Nor'easter or sub-tropical storm? Some friends and I were on the outer banks (Portsmouth Island) from May 5th until May 8th. Clearly we picked a poor time weather-wise (for most of 48 hours waves topped the initial dunes and the wind rocked the cabin). The locals referred to the storm as a "nor'easter." Today, that same system is apparently called subtropical storm Andrea. So, the question - did we have the pleasure of a "nor'easter" or a sub-tropical storm or is sub-tropical storm just the meteorologically correct way of saying "nor'easter"?Posted — Updated
MIKE MOSS SAYS: Robert, Sounds like an interesting visit, though not what you hoped for I'm sure. In a case like this, the answer can reaklly be "both." The term Nor'easter is usually associated with intense extratropical low pressure systems that form move along a coast in sush a position as to produce strong and persistent northeasterly winds on shore. In this case, the storm began its life cycle as just such a system, then eventually became separated from the general west to east midlatitude flow and sat for a while over ocean waters that were just warm enough to partially transition it to a more tropical structure. While it took on the designation Subtropical Storm, there isn't anything wrong with considering it a nor'easter as well, nor is there anything wrong with dropping the nor'easter terminology once the storm has been named by the National Hurricane Center. Since you were there from the 5th through the 8th, and Andrea was not named until midday on the 9th, it was still more of a "nor'easter" during your visit.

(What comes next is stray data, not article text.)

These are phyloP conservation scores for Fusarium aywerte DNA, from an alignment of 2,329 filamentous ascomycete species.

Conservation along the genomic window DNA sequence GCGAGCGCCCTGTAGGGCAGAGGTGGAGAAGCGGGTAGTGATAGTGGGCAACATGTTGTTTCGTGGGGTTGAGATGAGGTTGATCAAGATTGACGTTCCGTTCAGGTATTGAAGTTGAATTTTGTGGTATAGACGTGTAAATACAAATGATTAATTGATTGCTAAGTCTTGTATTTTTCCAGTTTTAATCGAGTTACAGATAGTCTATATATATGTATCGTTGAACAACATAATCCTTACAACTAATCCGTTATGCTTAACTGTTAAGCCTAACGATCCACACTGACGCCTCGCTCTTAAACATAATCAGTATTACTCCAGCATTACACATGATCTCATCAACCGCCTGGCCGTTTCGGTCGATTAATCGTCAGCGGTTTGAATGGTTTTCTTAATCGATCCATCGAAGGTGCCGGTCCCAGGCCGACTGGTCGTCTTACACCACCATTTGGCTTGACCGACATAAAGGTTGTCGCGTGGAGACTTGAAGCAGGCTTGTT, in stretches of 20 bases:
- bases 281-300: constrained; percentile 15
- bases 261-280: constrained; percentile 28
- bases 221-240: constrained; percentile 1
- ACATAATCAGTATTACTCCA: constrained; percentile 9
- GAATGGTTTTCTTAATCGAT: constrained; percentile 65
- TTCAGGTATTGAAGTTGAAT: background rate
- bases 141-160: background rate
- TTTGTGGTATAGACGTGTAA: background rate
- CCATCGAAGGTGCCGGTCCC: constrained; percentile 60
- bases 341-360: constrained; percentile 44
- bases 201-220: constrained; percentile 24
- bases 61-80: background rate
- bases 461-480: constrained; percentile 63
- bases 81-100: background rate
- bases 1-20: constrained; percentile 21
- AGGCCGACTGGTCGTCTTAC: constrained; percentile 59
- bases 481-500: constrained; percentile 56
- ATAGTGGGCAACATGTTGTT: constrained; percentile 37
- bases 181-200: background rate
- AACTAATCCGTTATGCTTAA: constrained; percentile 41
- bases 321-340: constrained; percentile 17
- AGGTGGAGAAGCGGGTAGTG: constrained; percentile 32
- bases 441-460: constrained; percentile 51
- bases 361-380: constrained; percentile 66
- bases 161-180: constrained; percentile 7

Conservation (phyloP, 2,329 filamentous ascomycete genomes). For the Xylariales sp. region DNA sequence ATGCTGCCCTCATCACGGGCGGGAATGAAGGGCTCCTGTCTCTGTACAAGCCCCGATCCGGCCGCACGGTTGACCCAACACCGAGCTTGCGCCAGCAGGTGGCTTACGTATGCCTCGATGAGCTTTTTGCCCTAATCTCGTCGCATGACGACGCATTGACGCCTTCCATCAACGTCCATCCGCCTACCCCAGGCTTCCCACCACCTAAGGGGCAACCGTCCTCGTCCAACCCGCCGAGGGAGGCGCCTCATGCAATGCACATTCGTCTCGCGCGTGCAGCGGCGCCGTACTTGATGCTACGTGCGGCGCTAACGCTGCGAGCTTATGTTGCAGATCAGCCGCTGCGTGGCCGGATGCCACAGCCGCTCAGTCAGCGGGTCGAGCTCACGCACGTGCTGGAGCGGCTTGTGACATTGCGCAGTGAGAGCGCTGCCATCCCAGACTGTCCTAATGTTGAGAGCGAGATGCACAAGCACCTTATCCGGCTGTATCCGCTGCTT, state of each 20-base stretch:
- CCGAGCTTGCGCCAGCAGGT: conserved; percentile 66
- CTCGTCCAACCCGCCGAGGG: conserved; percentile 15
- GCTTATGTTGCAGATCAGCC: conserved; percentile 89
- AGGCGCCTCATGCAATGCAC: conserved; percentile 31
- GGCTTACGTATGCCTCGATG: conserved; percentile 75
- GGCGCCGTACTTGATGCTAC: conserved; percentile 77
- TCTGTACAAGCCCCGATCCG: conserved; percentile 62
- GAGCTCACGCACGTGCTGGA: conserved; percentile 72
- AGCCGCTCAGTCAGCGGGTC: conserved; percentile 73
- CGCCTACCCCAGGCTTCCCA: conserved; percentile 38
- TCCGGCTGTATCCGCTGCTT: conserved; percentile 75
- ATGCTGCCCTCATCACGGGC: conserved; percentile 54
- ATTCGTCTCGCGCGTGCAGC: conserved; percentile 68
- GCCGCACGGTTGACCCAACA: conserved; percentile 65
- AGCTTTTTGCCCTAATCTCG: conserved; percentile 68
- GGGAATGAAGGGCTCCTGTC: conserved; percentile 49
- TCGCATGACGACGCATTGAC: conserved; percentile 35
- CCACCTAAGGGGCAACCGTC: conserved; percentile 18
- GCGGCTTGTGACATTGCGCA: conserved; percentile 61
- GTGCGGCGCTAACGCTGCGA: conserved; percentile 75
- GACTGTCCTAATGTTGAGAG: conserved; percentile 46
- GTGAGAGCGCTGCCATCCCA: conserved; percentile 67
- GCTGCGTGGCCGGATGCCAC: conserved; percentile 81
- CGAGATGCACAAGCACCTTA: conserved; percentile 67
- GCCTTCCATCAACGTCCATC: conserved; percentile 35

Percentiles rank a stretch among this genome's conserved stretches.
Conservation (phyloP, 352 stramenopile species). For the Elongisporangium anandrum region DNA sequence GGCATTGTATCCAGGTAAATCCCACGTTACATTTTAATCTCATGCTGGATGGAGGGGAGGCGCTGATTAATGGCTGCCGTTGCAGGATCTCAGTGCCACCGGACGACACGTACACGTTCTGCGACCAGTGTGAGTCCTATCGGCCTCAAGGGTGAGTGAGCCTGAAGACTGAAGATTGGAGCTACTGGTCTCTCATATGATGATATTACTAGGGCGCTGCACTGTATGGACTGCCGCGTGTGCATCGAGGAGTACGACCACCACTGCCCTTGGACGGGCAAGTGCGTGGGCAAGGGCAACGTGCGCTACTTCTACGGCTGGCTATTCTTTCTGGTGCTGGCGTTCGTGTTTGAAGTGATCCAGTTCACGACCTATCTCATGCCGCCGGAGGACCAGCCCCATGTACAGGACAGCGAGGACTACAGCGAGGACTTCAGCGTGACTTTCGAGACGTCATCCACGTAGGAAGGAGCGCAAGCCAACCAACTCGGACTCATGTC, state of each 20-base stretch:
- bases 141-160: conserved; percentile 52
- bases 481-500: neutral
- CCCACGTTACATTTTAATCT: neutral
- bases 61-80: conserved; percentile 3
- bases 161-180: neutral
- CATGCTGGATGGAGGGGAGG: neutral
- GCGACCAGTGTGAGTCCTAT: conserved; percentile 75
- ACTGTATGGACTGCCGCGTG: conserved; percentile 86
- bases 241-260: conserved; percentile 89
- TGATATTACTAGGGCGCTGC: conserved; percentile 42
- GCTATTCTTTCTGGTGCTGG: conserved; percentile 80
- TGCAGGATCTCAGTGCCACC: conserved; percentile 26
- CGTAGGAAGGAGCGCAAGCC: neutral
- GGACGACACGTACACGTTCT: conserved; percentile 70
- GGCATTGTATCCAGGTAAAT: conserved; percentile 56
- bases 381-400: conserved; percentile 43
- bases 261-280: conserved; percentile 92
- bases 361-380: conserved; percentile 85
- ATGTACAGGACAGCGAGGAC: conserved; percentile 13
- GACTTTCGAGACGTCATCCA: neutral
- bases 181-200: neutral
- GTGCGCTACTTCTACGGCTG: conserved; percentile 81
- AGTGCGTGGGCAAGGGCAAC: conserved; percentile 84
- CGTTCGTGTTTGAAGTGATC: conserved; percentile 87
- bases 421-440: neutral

You can see the initial NHC discussion making the decision to designate the system subtropical at
Also, for more info on the differences in extratropical, subtropical and tropical storm systems, see my "Neutercane" blog entry at
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